The Sefer Mitzvos Katan wrote in his explanation of the Positive Mitzvah, “I am God, your God, Who took you out of Egypt,” that it means one must know that He Who created Heaven and Earth alone controls above and below. However, to this he added, “This is the basis of what the rabbis teach: At the time of a person’s judgment after death, they ask him, ‘Did you anticipate the redemption?’ (Shabbos 31a). Where is this mitzvah written? It comes from this [same mitzvah], for just as, ‘I am God, your God, Who took you out of Egypt,’ means that we must believe that God redeemed us from Egypt, it also means, ‘. . . I also want you to believe that I, God your God, will gather you in and redeem you in mercy a second time’.” According to this, belief in the future redemption is part of our belief in, “I am God, your God,” and thus included in the first of the Ten Commandments. However, if we examine ourselves, it seems as if we are very far from having faith in the future redemption . . . When it comes to the arrival of Moshiach and the resurrection of the dead, we are quiet, as if we are embarrassed to speak about them, as if we have given up on them altogether. (Ohr Yechezkel, Emunas HaGeulah, 1960; p. 287)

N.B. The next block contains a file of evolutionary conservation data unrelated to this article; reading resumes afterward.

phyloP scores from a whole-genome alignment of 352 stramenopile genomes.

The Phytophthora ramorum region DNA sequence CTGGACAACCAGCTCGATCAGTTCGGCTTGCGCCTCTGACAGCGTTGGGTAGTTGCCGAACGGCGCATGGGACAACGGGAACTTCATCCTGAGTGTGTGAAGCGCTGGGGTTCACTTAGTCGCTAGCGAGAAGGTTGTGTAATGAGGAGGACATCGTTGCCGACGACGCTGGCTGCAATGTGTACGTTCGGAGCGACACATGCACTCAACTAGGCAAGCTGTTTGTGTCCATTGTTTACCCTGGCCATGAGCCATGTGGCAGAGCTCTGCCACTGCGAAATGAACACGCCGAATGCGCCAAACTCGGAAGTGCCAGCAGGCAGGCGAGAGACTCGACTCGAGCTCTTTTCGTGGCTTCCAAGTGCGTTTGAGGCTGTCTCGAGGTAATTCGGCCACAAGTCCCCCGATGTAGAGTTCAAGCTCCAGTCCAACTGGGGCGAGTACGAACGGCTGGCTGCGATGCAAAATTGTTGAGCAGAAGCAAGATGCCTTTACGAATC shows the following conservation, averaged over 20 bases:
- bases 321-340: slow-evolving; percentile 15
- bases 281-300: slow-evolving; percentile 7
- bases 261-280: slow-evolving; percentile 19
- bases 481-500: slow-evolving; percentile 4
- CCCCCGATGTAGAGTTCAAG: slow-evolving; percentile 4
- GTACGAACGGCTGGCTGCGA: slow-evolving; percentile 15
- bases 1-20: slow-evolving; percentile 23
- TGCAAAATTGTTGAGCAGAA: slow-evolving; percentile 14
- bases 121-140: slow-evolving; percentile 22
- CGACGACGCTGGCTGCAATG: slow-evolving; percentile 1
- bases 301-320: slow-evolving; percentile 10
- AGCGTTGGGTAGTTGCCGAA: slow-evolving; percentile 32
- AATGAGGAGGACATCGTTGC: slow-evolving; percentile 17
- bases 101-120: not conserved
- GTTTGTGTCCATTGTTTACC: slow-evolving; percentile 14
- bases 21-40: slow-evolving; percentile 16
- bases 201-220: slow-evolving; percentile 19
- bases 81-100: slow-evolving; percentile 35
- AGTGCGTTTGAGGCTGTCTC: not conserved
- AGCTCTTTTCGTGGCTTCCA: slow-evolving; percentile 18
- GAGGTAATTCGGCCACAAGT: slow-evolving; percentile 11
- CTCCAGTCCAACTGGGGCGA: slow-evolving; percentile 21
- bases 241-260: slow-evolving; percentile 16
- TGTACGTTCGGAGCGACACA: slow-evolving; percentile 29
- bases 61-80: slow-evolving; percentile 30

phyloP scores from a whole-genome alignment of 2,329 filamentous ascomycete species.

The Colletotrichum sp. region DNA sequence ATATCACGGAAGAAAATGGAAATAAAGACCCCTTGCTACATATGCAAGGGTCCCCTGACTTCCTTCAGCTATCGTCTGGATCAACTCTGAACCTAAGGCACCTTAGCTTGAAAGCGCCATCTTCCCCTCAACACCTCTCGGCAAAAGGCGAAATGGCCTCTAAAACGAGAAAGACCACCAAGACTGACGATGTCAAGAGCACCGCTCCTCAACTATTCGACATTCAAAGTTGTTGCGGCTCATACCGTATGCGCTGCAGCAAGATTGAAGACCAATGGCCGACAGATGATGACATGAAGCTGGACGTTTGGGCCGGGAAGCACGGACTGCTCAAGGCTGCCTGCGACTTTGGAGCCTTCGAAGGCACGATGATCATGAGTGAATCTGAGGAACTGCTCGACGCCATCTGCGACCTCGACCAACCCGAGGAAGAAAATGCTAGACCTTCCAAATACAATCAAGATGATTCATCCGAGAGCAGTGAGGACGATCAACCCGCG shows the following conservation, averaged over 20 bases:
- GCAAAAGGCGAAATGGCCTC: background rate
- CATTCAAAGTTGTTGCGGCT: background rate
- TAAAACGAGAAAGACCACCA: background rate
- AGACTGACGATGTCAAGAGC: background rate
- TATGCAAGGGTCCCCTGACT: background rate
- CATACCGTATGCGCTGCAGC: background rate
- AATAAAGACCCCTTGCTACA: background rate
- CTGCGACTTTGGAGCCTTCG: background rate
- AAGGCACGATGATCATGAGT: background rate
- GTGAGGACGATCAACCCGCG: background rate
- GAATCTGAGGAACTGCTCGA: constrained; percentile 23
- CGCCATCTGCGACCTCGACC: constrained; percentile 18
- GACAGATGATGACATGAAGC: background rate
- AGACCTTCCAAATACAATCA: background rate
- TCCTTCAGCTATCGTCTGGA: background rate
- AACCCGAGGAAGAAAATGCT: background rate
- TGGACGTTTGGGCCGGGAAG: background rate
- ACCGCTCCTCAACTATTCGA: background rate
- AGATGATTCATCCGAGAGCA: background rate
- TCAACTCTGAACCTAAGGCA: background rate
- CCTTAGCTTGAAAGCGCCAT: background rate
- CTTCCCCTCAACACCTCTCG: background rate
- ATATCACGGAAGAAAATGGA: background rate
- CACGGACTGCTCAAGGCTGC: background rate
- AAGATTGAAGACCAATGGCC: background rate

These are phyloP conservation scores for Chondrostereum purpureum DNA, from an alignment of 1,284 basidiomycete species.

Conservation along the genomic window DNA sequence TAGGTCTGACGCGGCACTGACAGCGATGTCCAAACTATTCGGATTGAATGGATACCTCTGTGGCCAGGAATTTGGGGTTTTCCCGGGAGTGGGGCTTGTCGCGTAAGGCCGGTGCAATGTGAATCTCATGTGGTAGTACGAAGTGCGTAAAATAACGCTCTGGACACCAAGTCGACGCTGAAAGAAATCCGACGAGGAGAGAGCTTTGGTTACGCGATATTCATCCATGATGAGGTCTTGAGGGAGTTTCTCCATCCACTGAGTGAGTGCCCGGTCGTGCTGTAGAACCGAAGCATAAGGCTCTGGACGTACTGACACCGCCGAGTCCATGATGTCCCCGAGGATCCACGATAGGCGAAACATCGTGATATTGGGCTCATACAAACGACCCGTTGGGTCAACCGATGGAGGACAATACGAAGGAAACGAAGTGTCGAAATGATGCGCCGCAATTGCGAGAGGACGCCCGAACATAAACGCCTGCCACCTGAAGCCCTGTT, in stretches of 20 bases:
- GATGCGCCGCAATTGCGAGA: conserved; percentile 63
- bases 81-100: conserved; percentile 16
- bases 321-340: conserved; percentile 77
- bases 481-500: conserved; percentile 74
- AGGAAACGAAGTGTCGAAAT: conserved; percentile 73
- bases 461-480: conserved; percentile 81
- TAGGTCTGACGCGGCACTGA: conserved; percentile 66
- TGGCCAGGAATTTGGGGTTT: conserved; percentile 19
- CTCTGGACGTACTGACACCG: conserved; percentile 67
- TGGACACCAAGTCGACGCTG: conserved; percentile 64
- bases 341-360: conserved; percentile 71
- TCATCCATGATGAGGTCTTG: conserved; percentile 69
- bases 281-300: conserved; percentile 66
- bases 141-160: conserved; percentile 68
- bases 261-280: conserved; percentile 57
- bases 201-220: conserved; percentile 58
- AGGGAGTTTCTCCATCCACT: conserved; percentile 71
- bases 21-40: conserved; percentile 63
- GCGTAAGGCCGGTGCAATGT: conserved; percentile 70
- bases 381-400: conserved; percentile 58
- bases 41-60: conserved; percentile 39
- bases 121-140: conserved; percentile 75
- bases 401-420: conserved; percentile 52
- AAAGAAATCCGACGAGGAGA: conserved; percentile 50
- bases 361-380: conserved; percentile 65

The Ya’akov element of our people, perhaps, but not the Yisroel element, which subscribes to this approach to Jewish history:

The exodus from Egypt liberated only one out of five Jews—and some say one out of every fifty—because all those who were bound to Egypt and did not want to depart died in the three days of darkness and were not privileged to leave. That is, only those who desired redemption with all their hearts were redeemed. The Final Redemption, likewise, depends upon our yearning. (Ohr Yechezkel, Emunas HaGeulah, p. 288)

It’s the yearning for redemption, and all that it means, especially life in Eretz Yisroel, that defines a Yisroel at the end of the struggle, and history as well.


Copyright © by Rabbi Pinchas Winston and Project Genesis, Inc.

Rabbi Winston has authored many books on Jewish philosophy (Hashkofa). If you enjoy Rabbi Winston’s Perceptions on the Parsha, you may enjoy his books. Visit Rabbi Winston’s online book store for more details!